Master stroke for diversity Tiger Woods: Record-shattering performance sinks old ideas about golf and America.

April 15, 1997

IN FOUR GLORIOUS days, Tiger Woods forever changed the face of golf. Exclusive country clubs and white-dominated PGA tournaments had stigmatized golf as a sport that minorities had no reason to embrace. Golf was much like tennis a generation ago, before young Arthur Ashe stunned the world with his Wimbledon victory.

Plenty of African-Americans swing tennis raquets now and, no doubt, people of African and Asian descent will find golf less restrictive because of this 21-year-old phenom who embodies American multiculturalism.

How appropriate that Mr. Woods' record-setting feat came just before today's 50th anniversary of Jackie Robinson's major league debut. But the golfer's reception was far different from the scorn and taunts that greeted Robinson in ballparks. As Mr. Woods blistered the Augusta National course that transforms mortals into either legends or goats, the predominantly white crowd hailed him as a hero.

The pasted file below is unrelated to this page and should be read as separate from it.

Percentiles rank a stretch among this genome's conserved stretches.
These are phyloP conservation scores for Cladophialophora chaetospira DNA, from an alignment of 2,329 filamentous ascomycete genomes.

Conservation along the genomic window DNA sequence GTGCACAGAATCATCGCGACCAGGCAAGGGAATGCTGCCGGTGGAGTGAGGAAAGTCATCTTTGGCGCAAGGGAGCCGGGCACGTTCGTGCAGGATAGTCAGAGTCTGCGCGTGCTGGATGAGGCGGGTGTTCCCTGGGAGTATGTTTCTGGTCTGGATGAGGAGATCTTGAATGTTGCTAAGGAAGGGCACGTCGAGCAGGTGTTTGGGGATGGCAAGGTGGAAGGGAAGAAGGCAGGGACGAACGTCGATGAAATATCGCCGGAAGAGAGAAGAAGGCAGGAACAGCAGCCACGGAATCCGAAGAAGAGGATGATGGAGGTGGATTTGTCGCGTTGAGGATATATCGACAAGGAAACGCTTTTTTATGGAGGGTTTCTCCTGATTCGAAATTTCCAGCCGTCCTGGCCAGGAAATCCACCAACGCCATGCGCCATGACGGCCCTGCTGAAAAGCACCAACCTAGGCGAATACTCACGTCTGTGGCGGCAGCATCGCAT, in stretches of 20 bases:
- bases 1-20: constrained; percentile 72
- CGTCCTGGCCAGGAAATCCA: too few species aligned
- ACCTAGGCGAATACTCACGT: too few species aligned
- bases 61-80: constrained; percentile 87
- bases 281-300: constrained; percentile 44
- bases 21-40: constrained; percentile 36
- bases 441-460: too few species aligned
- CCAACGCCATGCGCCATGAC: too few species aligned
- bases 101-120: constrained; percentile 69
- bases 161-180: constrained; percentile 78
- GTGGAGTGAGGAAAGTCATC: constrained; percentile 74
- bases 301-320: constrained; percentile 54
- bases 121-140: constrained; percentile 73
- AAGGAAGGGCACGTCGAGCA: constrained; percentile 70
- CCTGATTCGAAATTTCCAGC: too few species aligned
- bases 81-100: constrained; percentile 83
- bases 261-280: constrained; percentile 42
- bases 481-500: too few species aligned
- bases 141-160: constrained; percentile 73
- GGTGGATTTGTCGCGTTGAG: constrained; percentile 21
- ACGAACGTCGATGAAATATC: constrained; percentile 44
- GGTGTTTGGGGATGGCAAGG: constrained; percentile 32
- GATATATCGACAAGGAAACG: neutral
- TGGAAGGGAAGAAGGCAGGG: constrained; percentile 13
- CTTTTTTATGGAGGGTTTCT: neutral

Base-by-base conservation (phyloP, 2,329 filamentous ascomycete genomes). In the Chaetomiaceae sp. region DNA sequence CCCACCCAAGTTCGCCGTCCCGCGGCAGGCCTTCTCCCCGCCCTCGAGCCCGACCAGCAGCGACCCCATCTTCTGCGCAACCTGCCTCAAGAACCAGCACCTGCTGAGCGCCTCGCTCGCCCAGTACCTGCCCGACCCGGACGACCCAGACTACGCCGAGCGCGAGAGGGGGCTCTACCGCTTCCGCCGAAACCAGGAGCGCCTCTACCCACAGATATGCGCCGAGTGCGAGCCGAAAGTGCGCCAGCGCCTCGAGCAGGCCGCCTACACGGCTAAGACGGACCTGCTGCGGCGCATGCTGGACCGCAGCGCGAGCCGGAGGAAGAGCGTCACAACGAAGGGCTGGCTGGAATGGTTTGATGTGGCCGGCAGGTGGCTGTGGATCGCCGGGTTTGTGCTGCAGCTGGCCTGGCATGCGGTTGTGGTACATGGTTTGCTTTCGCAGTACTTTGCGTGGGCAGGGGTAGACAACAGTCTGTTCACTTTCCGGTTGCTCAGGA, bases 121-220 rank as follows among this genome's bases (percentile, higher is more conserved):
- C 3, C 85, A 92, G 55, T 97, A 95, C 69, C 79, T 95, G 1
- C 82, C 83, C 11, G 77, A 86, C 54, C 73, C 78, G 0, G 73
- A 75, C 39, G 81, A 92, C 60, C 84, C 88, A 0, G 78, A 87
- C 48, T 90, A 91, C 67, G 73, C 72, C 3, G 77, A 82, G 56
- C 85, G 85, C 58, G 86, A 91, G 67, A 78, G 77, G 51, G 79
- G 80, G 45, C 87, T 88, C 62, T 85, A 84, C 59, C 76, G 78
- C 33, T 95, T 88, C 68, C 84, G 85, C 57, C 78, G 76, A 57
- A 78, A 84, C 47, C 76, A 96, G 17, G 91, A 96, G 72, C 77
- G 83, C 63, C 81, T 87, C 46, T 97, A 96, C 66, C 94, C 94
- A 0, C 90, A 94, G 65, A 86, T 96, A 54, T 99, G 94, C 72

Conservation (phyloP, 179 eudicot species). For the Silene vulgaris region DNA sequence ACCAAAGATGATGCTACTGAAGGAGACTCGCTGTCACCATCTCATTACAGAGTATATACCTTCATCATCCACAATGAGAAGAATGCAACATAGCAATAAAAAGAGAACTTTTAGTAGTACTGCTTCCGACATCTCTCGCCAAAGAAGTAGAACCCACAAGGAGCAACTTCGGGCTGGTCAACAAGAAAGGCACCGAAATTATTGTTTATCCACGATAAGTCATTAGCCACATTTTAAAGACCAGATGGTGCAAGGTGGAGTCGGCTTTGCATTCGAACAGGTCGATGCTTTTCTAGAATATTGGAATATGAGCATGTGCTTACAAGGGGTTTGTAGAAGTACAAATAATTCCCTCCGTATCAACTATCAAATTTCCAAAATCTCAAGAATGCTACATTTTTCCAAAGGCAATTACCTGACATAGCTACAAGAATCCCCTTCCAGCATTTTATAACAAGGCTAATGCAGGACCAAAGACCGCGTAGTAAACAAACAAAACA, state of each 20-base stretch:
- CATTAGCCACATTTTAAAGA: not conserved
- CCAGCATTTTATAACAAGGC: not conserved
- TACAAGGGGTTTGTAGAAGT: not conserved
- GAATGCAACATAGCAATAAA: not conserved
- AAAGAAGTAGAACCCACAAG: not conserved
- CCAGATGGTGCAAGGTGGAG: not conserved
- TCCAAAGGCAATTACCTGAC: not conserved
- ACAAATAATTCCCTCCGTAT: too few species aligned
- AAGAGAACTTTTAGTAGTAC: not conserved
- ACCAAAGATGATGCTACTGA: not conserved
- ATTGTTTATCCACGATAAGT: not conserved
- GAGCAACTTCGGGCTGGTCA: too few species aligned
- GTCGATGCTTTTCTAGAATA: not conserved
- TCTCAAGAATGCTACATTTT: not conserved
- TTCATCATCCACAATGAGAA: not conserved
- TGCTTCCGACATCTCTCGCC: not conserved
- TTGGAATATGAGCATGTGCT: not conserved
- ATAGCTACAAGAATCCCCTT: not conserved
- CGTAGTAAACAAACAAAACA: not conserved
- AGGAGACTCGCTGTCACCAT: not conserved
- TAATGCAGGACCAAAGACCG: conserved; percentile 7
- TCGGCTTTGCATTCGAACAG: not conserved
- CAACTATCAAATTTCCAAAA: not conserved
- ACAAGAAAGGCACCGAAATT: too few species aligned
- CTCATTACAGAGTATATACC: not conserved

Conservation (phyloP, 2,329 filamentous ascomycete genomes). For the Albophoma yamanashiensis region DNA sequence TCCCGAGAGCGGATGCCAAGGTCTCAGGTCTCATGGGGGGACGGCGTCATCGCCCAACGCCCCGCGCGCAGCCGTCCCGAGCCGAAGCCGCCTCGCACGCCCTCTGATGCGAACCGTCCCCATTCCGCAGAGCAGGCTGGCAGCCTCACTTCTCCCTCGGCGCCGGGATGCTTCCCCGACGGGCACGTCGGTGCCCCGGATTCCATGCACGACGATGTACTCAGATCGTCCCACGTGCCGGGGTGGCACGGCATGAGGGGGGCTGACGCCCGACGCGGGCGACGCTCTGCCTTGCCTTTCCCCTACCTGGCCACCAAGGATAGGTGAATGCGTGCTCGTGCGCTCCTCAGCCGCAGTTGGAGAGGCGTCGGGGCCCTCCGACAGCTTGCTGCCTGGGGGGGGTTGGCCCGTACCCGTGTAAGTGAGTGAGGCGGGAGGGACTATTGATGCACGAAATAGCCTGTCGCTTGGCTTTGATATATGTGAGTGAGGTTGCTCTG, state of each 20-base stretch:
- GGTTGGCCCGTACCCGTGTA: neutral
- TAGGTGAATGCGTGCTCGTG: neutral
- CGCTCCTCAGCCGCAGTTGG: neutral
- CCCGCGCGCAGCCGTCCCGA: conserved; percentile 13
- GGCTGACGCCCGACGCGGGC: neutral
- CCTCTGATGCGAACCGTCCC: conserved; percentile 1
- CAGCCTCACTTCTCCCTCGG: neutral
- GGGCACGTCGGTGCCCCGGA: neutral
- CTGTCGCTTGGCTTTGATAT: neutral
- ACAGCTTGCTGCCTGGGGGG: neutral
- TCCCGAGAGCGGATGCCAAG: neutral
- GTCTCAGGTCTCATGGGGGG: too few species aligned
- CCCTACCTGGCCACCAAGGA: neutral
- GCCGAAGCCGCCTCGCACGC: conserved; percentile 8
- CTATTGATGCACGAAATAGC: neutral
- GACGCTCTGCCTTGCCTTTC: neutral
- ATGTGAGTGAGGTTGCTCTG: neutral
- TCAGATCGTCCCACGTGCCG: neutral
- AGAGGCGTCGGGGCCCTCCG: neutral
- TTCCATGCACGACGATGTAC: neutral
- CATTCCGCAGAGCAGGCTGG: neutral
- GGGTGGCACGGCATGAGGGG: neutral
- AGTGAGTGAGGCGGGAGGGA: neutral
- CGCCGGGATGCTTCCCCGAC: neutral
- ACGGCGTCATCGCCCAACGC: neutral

To be sure, the playing field of race relations remains unbalanced in golf. The Augusta National Golf Club did not have an African-American member until 1990 and the Master's tournament did not field its first African-American golfer, Lee Elder, until 1975. Each ovation for Mr. Woods seemed to strike a blow against the last remnants of the fallacy that diversity destroys sports. Indeed, diversity enriches.

Mr. Woods went into the Master's tournament with unprecedented hype -- and unprecedented pressure. The winner of three consecutive U.S. Amateur titles and two of his first seven PGA Tour events as a pro, he became Sports Illustrated's "Sportsman of the Year." He handled himself with aplomb on and off the course. But one question remained: Would he measure up in the truest rite of golf passage? His reply was more convincing than any Super Bowl blowout. Unlike most Super Bowls, he outdid the hype.

Fifty years from now, we may fully comprehend what Tiger Woods meant for golf and America. For now, we can celebrate the victory he shares with the likes of Jackie Robinson, Arthur Ashe and Lee Elder.

Pub Date: 4/15/97

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